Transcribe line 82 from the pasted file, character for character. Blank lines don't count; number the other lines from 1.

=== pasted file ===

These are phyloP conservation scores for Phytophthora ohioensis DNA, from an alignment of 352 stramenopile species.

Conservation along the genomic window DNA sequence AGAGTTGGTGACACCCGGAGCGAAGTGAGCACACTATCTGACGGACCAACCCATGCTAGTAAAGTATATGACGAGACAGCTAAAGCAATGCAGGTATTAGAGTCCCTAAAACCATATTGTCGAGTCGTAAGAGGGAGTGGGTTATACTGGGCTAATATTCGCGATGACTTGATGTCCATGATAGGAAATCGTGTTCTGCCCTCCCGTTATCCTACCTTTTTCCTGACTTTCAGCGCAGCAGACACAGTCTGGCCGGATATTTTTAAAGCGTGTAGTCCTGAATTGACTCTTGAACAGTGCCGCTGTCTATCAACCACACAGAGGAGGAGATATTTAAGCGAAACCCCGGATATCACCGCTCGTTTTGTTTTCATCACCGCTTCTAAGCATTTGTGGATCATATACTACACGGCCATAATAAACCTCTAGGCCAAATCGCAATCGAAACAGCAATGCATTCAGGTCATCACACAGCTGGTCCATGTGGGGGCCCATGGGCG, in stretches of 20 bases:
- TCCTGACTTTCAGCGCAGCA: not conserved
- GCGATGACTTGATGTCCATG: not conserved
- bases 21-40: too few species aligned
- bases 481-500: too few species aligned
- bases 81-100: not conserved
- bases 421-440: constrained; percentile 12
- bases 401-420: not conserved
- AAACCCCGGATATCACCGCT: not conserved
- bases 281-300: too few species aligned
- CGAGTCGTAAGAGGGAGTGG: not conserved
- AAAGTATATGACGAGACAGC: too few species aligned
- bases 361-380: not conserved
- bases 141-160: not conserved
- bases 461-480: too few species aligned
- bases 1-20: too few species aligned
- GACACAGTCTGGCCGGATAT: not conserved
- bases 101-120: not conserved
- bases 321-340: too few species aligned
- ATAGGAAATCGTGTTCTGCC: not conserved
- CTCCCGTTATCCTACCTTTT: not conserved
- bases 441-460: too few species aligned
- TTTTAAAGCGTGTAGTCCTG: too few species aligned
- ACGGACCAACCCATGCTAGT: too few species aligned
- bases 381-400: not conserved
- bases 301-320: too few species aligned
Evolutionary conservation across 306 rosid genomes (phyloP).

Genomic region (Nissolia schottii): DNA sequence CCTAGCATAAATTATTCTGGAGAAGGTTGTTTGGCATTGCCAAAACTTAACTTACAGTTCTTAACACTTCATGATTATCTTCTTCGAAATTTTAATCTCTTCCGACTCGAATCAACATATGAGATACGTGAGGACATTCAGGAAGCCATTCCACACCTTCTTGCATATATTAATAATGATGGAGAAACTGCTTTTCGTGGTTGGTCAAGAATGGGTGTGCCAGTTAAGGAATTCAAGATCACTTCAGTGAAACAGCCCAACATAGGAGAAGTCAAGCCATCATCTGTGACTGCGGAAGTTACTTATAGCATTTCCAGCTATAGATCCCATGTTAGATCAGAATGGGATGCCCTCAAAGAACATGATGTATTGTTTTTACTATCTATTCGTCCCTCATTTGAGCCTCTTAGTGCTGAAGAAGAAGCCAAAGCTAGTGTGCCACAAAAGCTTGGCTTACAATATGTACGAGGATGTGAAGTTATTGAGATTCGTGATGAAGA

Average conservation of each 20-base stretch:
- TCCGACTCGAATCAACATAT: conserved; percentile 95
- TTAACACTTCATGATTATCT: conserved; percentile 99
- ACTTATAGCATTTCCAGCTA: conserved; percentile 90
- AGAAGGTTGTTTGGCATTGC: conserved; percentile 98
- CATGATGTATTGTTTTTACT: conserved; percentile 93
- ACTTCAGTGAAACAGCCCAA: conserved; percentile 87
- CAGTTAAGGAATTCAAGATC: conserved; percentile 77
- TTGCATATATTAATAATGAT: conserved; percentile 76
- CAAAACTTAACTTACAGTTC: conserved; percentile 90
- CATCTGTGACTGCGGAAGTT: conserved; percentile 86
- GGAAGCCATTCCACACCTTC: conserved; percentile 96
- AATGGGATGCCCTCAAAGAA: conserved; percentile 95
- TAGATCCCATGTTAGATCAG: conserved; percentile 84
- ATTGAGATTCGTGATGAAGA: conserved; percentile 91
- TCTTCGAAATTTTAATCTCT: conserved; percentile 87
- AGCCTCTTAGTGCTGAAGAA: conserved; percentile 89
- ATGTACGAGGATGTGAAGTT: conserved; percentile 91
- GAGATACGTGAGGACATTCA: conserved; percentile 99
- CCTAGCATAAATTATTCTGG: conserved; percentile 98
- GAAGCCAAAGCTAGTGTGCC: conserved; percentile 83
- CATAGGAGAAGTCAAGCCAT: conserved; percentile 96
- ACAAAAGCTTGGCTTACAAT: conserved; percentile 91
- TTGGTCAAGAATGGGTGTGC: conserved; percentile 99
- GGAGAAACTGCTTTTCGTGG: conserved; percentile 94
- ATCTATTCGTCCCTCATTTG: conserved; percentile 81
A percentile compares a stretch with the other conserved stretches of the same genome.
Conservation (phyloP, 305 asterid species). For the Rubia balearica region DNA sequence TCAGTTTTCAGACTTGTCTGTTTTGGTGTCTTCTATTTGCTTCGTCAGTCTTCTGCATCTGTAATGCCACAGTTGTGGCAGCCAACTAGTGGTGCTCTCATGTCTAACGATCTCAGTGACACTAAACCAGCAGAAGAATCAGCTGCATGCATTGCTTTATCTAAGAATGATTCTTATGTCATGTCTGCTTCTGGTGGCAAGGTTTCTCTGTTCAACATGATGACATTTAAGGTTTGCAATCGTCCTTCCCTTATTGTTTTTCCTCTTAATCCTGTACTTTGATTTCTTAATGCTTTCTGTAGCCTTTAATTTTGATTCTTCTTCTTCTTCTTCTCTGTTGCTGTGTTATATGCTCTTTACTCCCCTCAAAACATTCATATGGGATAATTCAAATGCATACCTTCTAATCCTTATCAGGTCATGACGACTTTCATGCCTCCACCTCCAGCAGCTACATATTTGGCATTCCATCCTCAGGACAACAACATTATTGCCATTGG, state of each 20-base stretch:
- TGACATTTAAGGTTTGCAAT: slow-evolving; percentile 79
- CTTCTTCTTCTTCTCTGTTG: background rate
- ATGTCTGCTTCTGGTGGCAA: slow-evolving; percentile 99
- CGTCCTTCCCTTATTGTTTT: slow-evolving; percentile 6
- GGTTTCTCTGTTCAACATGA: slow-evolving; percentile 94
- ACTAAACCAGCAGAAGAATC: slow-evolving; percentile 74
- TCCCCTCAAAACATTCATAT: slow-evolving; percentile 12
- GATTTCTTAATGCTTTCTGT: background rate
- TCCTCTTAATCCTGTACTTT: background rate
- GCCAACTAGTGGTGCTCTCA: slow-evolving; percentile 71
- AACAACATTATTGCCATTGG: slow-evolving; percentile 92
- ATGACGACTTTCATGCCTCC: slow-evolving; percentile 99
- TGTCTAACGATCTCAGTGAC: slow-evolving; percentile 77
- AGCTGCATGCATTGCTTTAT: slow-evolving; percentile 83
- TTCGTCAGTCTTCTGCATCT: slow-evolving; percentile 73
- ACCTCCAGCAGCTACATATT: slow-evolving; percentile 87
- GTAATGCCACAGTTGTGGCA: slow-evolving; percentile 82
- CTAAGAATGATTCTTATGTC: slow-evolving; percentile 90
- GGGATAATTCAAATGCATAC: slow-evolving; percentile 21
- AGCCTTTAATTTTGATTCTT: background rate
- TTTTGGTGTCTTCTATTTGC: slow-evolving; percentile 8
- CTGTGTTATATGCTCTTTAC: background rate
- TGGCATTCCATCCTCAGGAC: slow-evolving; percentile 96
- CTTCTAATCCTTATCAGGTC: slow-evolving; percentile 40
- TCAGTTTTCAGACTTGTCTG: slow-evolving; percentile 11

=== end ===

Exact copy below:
- TCAGTTTTCAGACTTGTCTG: slow-evolving; percentile 11